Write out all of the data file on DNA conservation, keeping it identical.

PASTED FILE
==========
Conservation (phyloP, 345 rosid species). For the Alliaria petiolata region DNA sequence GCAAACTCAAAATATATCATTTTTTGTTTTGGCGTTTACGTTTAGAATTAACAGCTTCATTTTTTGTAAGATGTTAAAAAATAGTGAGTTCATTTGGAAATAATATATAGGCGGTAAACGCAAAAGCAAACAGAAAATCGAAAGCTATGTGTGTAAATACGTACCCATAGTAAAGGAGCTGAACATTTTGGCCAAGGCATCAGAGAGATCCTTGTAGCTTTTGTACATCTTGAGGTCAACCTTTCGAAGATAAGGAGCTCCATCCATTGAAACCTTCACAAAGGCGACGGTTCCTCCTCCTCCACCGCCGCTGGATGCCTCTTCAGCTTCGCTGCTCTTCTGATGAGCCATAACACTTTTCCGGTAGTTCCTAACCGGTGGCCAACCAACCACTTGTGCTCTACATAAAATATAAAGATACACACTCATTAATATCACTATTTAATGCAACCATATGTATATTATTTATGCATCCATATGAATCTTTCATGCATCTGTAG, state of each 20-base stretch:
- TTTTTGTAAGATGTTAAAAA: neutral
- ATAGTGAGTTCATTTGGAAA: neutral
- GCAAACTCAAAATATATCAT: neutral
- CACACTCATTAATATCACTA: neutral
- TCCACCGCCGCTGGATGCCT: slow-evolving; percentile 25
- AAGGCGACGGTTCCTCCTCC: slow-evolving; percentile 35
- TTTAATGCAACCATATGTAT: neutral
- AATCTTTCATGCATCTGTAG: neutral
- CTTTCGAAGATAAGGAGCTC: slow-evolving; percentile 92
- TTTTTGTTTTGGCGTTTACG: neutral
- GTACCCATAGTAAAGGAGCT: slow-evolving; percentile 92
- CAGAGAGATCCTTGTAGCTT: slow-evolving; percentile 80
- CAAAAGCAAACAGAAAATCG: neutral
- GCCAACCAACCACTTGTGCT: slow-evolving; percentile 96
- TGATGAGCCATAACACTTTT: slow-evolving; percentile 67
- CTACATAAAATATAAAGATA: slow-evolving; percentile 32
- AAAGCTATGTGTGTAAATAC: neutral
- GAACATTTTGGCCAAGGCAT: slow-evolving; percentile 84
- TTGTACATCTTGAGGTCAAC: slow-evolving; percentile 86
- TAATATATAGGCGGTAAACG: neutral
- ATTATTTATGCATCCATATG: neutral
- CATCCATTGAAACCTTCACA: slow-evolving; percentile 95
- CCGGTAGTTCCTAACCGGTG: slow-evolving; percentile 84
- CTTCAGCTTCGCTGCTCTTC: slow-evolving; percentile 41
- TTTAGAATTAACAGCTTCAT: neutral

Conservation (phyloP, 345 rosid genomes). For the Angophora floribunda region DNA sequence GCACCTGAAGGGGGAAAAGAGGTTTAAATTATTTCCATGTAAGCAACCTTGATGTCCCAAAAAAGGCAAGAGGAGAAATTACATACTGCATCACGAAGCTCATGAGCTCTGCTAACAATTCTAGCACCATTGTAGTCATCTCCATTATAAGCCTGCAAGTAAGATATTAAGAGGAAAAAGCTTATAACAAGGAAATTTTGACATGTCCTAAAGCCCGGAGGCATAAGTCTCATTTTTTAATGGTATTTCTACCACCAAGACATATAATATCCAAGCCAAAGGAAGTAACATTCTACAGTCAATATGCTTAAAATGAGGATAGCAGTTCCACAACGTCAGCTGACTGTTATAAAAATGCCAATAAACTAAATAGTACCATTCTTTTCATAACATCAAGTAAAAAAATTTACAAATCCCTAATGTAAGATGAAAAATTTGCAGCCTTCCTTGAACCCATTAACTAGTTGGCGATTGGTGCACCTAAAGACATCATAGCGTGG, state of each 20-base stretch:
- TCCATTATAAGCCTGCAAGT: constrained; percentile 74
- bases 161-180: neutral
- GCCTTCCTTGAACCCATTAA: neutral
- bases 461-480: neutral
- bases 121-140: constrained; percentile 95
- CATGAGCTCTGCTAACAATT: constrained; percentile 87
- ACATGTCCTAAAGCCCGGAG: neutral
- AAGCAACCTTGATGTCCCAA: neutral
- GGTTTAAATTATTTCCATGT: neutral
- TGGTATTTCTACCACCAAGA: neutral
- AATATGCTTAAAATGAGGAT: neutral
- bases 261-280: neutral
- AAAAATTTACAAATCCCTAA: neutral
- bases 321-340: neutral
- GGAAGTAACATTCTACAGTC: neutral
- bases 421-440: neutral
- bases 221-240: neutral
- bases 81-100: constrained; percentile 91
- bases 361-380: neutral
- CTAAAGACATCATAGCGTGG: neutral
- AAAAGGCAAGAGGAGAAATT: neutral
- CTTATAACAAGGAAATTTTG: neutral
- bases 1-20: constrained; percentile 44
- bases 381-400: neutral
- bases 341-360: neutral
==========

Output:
Conservation (phyloP, 345 rosid species). For the Alliaria petiolata region DNA sequence GCAAACTCAAAATATATCATTTTTTGTTTTGGCGTTTACGTTTAGAATTAACAGCTTCATTTTTTGTAAGATGTTAAAAAATAGTGAGTTCATTTGGAAATAATATATAGGCGGTAAACGCAAAAGCAAACAGAAAATCGAAAGCTATGTGTGTAAATACGTACCCATAGTAAAGGAGCTGAACATTTTGGCCAAGGCATCAGAGAGATCCTTGTAGCTTTTGTACATCTTGAGGTCAACCTTTCGAAGATAAGGAGCTCCATCCATTGAAACCTTCACAAAGGCGACGGTTCCTCCTCCTCCACCGCCGCTGGATGCCTCTTCAGCTTCGCTGCTCTTCTGATGAGCCATAACACTTTTCCGGTAGTTCCTAACCGGTGGCCAACCAACCACTTGTGCTCTACATAAAATATAAAGATACACACTCATTAATATCACTATTTAATGCAACCATATGTATATTATTTATGCATCCATATGAATCTTTCATGCATCTGTAG, state of each 20-base stretch:
- TTTTTGTAAGATGTTAAAAA: neutral
- ATAGTGAGTTCATTTGGAAA: neutral
- GCAAACTCAAAATATATCAT: neutral
- CACACTCATTAATATCACTA: neutral
- TCCACCGCCGCTGGATGCCT: slow-evolving; percentile 25
- AAGGCGACGGTTCCTCCTCC: slow-evolving; percentile 35
- TTTAATGCAACCATATGTAT: neutral
- AATCTTTCATGCATCTGTAG: neutral
- CTTTCGAAGATAAGGAGCTC: slow-evolving; percentile 92
- TTTTTGTTTTGGCGTTTACG: neutral
- GTACCCATAGTAAAGGAGCT: slow-evolving; percentile 92
- CAGAGAGATCCTTGTAGCTT: slow-evolving; percentile 80
- CAAAAGCAAACAGAAAATCG: neutral
- GCCAACCAACCACTTGTGCT: slow-evolving; percentile 96
- TGATGAGCCATAACACTTTT: slow-evolving; percentile 67
- CTACATAAAATATAAAGATA: slow-evolving; percentile 32
- AAAGCTATGTGTGTAAATAC: neutral
- GAACATTTTGGCCAAGGCAT: slow-evolving; percentile 84
- TTGTACATCTTGAGGTCAAC: slow-evolving; percentile 86
- TAATATATAGGCGGTAAACG: neutral
- ATTATTTATGCATCCATATG: neutral
- CATCCATTGAAACCTTCACA: slow-evolving; percentile 95
- CCGGTAGTTCCTAACCGGTG: slow-evolving; percentile 84
- CTTCAGCTTCGCTGCTCTTC: slow-evolving; percentile 41
- TTTAGAATTAACAGCTTCAT: neutral

Conservation (phyloP, 345 rosid genomes). For the Angophora floribunda region DNA sequence GCACCTGAAGGGGGAAAAGAGGTTTAAATTATTTCCATGTAAGCAACCTTGATGTCCCAAAAAAGGCAAGAGGAGAAATTACATACTGCATCACGAAGCTCATGAGCTCTGCTAACAATTCTAGCACCATTGTAGTCATCTCCATTATAAGCCTGCAAGTAAGATATTAAGAGGAAAAAGCTTATAACAAGGAAATTTTGACATGTCCTAAAGCCCGGAGGCATAAGTCTCATTTTTTAATGGTATTTCTACCACCAAGACATATAATATCCAAGCCAAAGGAAGTAACATTCTACAGTCAATATGCTTAAAATGAGGATAGCAGTTCCACAACGTCAGCTGACTGTTATAAAAATGCCAATAAACTAAATAGTACCATTCTTTTCATAACATCAAGTAAAAAAATTTACAAATCCCTAATGTAAGATGAAAAATTTGCAGCCTTCCTTGAACCCATTAACTAGTTGGCGATTGGTGCACCTAAAGACATCATAGCGTGG, state of each 20-base stretch:
- TCCATTATAAGCCTGCAAGT: constrained; percentile 74
- bases 161-180: neutral
- GCCTTCCTTGAACCCATTAA: neutral
- bases 461-480: neutral
- bases 121-140: constrained; percentile 95
- CATGAGCTCTGCTAACAATT: constrained; percentile 87
- ACATGTCCTAAAGCCCGGAG: neutral
- AAGCAACCTTGATGTCCCAA: neutral
- GGTTTAAATTATTTCCATGT: neutral
- TGGTATTTCTACCACCAAGA: neutral
- AATATGCTTAAAATGAGGAT: neutral
- bases 261-280: neutral
- AAAAATTTACAAATCCCTAA: neutral
- bases 321-340: neutral
- GGAAGTAACATTCTACAGTC: neutral
- bases 421-440: neutral
- bases 221-240: neutral
- bases 81-100: constrained; percentile 91
- bases 361-380: neutral
- CTAAAGACATCATAGCGTGG: neutral
- AAAAGGCAAGAGGAGAAATT: neutral
- CTTATAACAAGGAAATTTTG: neutral
- bases 1-20: constrained; percentile 44
- bases 381-400: neutral
- bases 341-360: neutral